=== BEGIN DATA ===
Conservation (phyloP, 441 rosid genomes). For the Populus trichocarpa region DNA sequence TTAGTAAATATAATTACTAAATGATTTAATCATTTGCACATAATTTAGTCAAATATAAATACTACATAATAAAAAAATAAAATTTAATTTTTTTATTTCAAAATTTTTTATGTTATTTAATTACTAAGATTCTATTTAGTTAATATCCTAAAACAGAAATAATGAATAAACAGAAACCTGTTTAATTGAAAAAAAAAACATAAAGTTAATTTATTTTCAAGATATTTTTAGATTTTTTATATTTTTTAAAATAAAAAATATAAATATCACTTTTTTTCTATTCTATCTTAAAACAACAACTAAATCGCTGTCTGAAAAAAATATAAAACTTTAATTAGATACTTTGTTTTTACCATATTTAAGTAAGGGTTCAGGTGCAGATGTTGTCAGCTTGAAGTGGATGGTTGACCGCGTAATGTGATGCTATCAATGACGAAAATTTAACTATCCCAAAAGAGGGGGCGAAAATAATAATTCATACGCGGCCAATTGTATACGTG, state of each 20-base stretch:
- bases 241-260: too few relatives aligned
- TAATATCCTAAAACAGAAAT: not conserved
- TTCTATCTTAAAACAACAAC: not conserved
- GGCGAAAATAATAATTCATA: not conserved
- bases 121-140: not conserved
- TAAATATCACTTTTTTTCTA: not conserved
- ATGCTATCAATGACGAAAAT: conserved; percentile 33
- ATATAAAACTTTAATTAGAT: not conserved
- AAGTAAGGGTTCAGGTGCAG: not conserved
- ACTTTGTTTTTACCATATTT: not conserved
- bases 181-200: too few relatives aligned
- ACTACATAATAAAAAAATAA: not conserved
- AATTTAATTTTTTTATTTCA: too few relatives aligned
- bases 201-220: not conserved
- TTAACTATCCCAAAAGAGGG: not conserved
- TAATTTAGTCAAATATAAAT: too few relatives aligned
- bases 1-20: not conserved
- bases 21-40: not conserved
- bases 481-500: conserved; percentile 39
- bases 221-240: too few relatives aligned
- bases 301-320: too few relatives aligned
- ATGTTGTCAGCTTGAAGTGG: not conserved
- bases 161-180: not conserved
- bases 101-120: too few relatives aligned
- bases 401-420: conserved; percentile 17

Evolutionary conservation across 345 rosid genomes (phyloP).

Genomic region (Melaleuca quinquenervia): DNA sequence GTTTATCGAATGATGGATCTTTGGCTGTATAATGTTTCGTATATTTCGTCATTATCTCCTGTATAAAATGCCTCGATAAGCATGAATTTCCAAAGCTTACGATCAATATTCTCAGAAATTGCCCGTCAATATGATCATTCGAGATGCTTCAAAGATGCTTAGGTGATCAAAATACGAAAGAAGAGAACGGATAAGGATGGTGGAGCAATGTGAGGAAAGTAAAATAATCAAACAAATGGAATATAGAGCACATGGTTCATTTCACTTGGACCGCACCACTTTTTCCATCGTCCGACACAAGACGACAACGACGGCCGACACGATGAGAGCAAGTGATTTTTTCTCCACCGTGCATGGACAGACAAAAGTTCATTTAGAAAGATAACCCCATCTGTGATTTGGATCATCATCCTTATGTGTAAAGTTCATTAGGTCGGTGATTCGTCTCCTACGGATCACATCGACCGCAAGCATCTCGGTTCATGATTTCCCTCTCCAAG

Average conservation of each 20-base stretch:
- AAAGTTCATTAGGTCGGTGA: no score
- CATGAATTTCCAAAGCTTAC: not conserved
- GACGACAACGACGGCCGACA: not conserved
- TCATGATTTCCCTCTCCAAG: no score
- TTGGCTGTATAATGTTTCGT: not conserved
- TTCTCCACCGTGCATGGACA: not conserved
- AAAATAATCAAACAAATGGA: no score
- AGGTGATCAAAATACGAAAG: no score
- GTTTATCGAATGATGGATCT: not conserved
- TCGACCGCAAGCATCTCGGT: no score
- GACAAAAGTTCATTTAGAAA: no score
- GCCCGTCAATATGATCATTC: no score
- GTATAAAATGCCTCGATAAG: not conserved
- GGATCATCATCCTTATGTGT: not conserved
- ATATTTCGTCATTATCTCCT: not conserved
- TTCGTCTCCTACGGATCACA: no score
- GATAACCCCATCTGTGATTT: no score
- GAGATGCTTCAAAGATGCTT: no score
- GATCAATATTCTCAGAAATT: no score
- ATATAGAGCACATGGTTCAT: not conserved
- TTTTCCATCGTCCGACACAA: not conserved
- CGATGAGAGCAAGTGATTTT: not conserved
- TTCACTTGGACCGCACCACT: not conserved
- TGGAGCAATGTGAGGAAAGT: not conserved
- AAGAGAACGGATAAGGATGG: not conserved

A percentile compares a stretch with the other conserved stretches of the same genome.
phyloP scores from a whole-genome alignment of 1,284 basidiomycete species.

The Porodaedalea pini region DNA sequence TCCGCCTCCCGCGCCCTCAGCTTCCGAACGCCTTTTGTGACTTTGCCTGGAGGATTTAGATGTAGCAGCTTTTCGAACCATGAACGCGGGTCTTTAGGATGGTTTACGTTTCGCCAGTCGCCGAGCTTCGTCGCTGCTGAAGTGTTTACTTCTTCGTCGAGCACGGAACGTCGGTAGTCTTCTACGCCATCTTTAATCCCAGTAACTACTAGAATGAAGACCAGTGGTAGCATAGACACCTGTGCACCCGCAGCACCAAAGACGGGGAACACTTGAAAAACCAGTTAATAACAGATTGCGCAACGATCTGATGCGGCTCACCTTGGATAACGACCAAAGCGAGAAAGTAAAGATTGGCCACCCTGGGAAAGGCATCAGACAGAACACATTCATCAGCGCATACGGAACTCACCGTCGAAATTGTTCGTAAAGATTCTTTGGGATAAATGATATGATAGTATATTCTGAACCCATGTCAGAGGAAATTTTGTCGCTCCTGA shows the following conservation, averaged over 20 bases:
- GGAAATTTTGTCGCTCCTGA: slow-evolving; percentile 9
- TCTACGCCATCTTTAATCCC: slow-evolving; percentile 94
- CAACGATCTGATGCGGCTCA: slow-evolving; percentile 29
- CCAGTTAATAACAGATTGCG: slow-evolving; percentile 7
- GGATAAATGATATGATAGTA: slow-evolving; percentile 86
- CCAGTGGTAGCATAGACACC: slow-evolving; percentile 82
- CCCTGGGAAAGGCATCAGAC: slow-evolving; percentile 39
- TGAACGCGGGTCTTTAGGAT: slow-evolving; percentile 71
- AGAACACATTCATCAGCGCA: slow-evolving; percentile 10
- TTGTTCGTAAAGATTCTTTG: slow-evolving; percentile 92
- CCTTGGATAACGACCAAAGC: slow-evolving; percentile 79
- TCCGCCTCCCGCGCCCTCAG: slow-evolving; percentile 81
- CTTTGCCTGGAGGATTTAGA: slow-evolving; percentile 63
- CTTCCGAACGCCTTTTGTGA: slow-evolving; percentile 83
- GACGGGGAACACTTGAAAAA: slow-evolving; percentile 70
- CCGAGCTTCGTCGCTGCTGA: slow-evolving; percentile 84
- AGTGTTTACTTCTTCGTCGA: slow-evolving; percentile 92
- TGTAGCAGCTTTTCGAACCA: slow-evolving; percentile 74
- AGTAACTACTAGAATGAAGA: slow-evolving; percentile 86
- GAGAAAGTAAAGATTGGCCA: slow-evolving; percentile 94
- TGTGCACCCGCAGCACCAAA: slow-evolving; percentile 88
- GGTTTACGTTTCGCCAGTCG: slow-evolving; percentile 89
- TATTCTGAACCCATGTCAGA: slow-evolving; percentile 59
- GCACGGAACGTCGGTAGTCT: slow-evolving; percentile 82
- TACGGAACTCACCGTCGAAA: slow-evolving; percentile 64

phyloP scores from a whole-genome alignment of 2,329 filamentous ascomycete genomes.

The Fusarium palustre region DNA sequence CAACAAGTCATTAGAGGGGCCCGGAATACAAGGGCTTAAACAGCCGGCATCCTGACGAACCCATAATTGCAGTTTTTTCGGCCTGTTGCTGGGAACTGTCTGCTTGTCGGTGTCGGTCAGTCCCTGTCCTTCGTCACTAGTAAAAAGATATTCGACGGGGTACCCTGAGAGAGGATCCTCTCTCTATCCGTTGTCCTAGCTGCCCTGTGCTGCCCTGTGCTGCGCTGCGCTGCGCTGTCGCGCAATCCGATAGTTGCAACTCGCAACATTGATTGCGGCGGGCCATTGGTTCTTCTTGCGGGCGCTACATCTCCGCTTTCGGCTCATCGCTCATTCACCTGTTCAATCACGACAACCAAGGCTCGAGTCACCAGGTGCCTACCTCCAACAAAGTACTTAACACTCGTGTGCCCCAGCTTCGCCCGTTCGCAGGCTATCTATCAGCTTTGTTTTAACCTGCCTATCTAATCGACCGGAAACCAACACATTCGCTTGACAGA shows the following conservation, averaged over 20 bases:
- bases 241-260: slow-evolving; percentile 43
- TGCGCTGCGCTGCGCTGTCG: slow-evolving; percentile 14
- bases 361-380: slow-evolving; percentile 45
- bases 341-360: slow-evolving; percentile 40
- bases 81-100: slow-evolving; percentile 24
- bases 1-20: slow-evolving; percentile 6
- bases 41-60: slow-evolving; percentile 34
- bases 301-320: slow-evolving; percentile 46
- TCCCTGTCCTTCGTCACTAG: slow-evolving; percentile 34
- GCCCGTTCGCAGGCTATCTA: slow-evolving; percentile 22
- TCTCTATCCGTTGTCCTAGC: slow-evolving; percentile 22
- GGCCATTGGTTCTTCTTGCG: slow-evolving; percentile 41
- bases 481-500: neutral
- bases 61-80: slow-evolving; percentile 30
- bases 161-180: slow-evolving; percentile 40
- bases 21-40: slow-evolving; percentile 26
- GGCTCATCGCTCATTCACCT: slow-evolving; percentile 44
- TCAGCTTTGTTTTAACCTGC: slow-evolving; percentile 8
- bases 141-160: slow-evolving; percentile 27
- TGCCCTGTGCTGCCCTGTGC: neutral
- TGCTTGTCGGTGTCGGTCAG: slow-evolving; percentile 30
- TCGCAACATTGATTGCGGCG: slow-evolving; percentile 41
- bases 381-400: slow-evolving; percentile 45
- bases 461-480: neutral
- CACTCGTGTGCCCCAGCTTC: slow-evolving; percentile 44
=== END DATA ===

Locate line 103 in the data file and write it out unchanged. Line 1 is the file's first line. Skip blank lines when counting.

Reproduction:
- bases 141-160: slow-evolving; percentile 27